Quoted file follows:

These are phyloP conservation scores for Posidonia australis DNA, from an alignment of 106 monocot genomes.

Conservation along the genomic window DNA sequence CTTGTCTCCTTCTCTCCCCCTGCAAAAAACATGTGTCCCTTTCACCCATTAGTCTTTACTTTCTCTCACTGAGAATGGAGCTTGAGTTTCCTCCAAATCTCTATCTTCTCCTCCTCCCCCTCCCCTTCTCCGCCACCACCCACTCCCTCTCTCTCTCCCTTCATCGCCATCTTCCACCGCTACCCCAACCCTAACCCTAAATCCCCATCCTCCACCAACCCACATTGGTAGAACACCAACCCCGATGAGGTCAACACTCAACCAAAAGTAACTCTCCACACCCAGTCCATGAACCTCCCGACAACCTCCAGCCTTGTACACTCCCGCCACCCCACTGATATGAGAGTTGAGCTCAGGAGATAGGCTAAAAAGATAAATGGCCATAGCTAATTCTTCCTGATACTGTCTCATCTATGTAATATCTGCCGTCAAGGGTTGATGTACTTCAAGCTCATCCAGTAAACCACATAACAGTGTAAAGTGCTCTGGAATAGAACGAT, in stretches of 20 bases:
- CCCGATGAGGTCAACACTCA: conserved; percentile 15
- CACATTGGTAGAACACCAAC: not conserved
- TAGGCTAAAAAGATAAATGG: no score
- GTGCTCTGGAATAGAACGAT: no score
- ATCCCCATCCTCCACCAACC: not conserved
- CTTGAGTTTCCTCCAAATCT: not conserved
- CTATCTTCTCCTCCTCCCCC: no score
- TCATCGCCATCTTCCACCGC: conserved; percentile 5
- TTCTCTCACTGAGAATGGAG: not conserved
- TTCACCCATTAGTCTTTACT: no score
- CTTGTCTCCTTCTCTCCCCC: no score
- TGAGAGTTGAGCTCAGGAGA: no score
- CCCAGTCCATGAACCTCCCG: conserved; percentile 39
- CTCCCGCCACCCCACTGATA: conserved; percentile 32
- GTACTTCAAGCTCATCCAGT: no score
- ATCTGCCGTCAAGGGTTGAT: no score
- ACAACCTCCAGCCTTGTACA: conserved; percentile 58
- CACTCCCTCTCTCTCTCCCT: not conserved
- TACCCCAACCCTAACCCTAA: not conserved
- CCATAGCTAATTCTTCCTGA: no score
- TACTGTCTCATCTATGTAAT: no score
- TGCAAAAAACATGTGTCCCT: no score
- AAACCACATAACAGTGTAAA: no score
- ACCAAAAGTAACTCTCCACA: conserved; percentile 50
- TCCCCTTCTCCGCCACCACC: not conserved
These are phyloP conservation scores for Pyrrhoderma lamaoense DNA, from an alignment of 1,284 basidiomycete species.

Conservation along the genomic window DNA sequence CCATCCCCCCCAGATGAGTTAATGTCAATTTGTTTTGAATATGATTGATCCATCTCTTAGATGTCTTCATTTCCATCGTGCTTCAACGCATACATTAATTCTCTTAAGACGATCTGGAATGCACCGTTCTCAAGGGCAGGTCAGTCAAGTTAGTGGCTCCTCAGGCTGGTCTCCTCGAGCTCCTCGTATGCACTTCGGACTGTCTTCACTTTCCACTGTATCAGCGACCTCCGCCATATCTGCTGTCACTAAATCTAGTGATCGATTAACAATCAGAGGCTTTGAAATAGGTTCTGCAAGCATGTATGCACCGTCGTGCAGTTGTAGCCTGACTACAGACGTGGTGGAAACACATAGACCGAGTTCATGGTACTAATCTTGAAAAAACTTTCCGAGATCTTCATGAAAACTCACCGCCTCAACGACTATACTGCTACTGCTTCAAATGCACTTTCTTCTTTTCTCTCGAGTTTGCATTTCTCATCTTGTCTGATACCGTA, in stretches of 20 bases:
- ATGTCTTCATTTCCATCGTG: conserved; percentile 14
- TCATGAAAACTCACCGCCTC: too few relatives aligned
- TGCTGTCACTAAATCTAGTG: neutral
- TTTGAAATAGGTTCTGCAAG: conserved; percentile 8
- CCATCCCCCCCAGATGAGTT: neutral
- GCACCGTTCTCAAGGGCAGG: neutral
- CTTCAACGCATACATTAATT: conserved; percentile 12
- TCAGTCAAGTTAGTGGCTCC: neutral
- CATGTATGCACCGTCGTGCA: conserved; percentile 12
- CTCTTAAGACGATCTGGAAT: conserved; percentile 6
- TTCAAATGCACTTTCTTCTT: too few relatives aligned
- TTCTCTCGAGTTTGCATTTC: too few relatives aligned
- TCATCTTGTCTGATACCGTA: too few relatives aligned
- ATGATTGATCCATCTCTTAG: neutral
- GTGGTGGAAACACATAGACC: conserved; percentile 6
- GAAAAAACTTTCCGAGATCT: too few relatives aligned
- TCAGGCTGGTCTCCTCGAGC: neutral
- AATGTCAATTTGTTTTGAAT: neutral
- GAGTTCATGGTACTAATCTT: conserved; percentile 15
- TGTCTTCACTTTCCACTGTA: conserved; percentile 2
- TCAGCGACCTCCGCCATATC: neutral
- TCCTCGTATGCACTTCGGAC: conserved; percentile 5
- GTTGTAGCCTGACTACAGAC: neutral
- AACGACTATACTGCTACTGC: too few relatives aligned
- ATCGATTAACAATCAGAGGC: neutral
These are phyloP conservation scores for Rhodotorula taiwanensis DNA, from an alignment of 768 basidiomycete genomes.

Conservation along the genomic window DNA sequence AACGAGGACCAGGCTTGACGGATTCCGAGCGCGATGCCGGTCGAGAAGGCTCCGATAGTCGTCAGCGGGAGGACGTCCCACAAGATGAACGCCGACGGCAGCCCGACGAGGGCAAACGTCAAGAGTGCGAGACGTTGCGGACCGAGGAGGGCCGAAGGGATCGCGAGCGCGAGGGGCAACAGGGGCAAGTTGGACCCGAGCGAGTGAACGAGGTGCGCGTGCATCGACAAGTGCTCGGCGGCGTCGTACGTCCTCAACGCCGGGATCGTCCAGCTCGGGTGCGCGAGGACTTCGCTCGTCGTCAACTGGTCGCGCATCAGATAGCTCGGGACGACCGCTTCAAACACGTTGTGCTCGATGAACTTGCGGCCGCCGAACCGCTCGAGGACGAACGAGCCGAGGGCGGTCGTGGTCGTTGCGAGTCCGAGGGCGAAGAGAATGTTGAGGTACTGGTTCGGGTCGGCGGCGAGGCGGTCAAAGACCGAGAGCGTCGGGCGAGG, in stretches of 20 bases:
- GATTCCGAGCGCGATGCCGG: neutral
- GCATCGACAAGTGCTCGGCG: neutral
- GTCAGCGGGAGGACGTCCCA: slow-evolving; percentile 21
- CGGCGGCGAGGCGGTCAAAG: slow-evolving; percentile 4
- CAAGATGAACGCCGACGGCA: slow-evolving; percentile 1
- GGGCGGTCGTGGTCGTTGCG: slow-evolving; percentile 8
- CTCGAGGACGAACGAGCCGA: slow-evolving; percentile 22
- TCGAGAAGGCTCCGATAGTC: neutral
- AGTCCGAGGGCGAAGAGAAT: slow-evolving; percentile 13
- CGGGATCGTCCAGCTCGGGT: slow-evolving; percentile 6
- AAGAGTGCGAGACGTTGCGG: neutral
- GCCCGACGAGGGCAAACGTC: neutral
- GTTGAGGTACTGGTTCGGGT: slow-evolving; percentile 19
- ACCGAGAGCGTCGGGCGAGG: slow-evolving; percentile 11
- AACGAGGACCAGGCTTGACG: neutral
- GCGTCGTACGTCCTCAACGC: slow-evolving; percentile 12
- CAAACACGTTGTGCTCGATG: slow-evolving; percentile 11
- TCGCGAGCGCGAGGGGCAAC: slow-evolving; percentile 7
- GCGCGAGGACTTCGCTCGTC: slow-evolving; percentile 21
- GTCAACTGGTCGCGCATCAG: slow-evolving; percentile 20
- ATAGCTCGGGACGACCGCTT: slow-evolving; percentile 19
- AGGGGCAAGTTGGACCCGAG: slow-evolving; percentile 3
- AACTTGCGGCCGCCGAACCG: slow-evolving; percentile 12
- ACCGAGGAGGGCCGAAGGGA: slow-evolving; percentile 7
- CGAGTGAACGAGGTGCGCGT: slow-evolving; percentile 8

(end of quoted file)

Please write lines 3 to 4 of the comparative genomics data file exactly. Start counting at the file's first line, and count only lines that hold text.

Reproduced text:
- CCCGATGAGGTCAACACTCA: conserved; percentile 15
- CACATTGGTAGAACACCAAC: not conserved